Haley Jane Samuelson was born and raised in Denver, Colorado until the age of thirteen when her family relocated to Amsterdam, The Netherlands. It was there she first fell in love with photography. In 2004 she received in B.F.A. in photography and digital media from the Ringling School of Art and Design in Sarasota, Florida. Recently she completed her M.F.A at Parsons the New School for Design. She is currently represented by HousProjects Gallery in New York City. Her work was included in the recently published, American Photography Annual 24, and in the PDN Annual 2008.
There is a neutrality about the expressions and actions of the subjects in your photographs. Are there any key word prompts that you give models before each shoot?
‘The answer to this question is, no, not really. But that doesn’t seem at all sufficient, so instead I’m going to talk a little about the content of the work and how the process helps to inform the content. In part, my work is often an exploration of my own private experiences with love and intimacy.
Ultimately, however, it is an investigation of the self, employing love as vehicle for self-awareness. Derived from what initially began as collaboration with my romantic partner, Michael, the work chronicles the obsessive nature of our relationship. Fragmented, the events it depicts are not literal but figurative illustrations of a unique psychological state resulting from the self-reflexive nature of our relationship and the eventual breakdown between oppositional forces that comes with love; the internal and external, the self and the other, presence and absence and lucidity and blindness. Neutrality, therefore, is an important theme in the work, as it denotes somewhat of a refusal to take part in any war between these contradicting states of being. As far as direction goes, however, there is very little that happens on set as Michael and I are the only models and I am usually on both sides of the camera. Rather, the expressions and actions depicted are all impromptu performances based off our own private and shared experiences’.
What is your process once you have decided upon an idea that you would like to explore? Do you leave room for anything spontaneous to happen on set?
‘As stated above, each image is derived from personal experience. The photographs are obviously, however, not reconstructions of actual events – in no point in time was I ever able to levitate in my bedroom! Rather, they are figurative illustrations of my emotional and psychological reactions to such events. In this way, the photographs visually attempt to eliminate the distinction between dreams and reality, reason and madness, and objectivity and subjectivity by merging everyday occurrences with psychological aberrations. Once I have come up with an idea to explore, the rest is relatively simple: I set up the scene, turn on the self timer, and begin what becomes a sort of an accidental ballet between myself, the camera and Michael, as we react to one another, the narrative I’ve created and the scene itself. So while the set is somewhat controlled, what happens on set is usually very intuitive’.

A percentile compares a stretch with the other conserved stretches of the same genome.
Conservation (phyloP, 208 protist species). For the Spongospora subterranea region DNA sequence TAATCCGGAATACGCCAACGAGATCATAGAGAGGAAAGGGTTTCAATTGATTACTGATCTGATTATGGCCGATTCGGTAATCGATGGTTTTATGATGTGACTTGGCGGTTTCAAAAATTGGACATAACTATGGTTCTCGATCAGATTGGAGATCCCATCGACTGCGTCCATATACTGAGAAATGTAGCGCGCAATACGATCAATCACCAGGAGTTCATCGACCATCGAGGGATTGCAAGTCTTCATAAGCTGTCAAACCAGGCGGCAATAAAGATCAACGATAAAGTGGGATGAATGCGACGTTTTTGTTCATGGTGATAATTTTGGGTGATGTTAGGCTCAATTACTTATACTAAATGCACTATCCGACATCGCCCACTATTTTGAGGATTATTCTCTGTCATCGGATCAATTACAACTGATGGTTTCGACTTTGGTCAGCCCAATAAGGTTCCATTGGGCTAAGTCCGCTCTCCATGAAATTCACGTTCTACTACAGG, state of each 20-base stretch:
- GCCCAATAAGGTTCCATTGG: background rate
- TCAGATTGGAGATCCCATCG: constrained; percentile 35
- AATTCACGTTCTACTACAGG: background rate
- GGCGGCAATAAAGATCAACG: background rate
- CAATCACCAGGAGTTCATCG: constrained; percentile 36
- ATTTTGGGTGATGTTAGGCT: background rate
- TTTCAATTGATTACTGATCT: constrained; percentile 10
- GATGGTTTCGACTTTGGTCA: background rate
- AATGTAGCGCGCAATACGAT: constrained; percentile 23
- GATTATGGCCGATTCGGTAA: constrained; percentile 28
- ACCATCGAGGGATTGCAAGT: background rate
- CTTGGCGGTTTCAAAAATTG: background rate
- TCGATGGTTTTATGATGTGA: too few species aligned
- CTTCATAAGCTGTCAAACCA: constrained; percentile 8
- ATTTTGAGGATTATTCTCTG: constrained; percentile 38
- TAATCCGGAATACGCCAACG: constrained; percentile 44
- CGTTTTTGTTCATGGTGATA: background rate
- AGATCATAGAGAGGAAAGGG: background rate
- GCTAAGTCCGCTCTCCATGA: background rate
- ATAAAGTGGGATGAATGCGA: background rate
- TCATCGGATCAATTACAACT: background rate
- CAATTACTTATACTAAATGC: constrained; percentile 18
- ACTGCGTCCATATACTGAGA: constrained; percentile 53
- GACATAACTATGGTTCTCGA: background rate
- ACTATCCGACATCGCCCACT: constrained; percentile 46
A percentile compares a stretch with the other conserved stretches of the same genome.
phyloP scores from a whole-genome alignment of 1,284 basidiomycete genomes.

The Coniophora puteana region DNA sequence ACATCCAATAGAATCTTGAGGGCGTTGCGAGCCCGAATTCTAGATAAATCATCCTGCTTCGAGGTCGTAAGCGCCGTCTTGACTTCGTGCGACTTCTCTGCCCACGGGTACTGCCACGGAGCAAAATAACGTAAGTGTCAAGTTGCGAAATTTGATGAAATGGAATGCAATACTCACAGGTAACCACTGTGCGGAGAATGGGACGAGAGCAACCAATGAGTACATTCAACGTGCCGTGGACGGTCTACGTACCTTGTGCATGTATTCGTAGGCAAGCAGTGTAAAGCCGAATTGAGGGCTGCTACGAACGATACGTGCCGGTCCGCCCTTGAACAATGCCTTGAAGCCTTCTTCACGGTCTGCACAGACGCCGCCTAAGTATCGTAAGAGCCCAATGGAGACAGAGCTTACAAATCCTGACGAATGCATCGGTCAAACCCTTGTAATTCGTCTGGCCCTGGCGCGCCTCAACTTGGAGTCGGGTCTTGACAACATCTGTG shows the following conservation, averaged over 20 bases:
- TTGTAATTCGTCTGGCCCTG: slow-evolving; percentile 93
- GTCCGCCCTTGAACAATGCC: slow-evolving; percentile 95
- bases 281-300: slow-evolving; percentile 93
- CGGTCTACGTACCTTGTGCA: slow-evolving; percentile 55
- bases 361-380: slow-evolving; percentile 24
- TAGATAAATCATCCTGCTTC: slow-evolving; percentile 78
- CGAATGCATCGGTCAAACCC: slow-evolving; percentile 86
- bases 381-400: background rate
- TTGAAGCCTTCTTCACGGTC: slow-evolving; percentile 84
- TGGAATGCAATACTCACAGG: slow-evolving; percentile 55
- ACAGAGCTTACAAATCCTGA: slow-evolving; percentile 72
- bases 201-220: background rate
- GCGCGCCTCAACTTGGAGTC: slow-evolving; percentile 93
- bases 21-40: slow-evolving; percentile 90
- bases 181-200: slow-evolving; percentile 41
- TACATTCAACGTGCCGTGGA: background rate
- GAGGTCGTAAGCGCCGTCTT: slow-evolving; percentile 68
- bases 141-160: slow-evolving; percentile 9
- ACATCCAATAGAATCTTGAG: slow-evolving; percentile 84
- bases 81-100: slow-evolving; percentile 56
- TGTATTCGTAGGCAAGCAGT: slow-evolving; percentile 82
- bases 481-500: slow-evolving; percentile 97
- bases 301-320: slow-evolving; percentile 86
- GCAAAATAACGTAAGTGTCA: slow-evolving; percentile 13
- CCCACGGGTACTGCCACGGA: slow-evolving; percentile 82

How do you go about finding models for your shoots, and what are you looking for in particular?
‘Currently I have been taking self-portraits and portraits of my boyfriend. Due to the performative aspect of the work and our own tendency to change the color and cut of our hair every six to eight weeks, we end up becoming very different characters from one photo to the next. When I do shoot other people, I am not so interested in what they look like, as much as I am in their ability to transform themselves from one photo to the next, to be malleable, and subtle in their expressions’.
Your use of props is very interesting yet the sets retain an everyday normalcy about them. Do you ever just walk into sets or is everything set up from scratch?
‘Every photo in my latest series of work was taken in my 750 square-foot, Brooklyn apartment. So essentially, Michael and I live on set. The props are our belongings. There are definitely reoccurring visual symbols, such as the balloons and the chocolate, that were bought specifically for the photo shoots. But even these objects (as temporal as they are) have some relevance to our daily lives. I try not to purchase anything for the photo shoots simply because it gets expensive. Plus, something uniquely wonderful about the collection of things that inhabit your space when you’re in your mid-twenties. The stuff in our apartment could be part of an exhibition on the odd transition between childhood and adulthood’.
How much work do you usually do in post production, and how do you know when you are finished?
‘Let’s just say that the walls in my apartment are white. I only know I am finished after I’ve gone too far and realize that its time to go backwards’.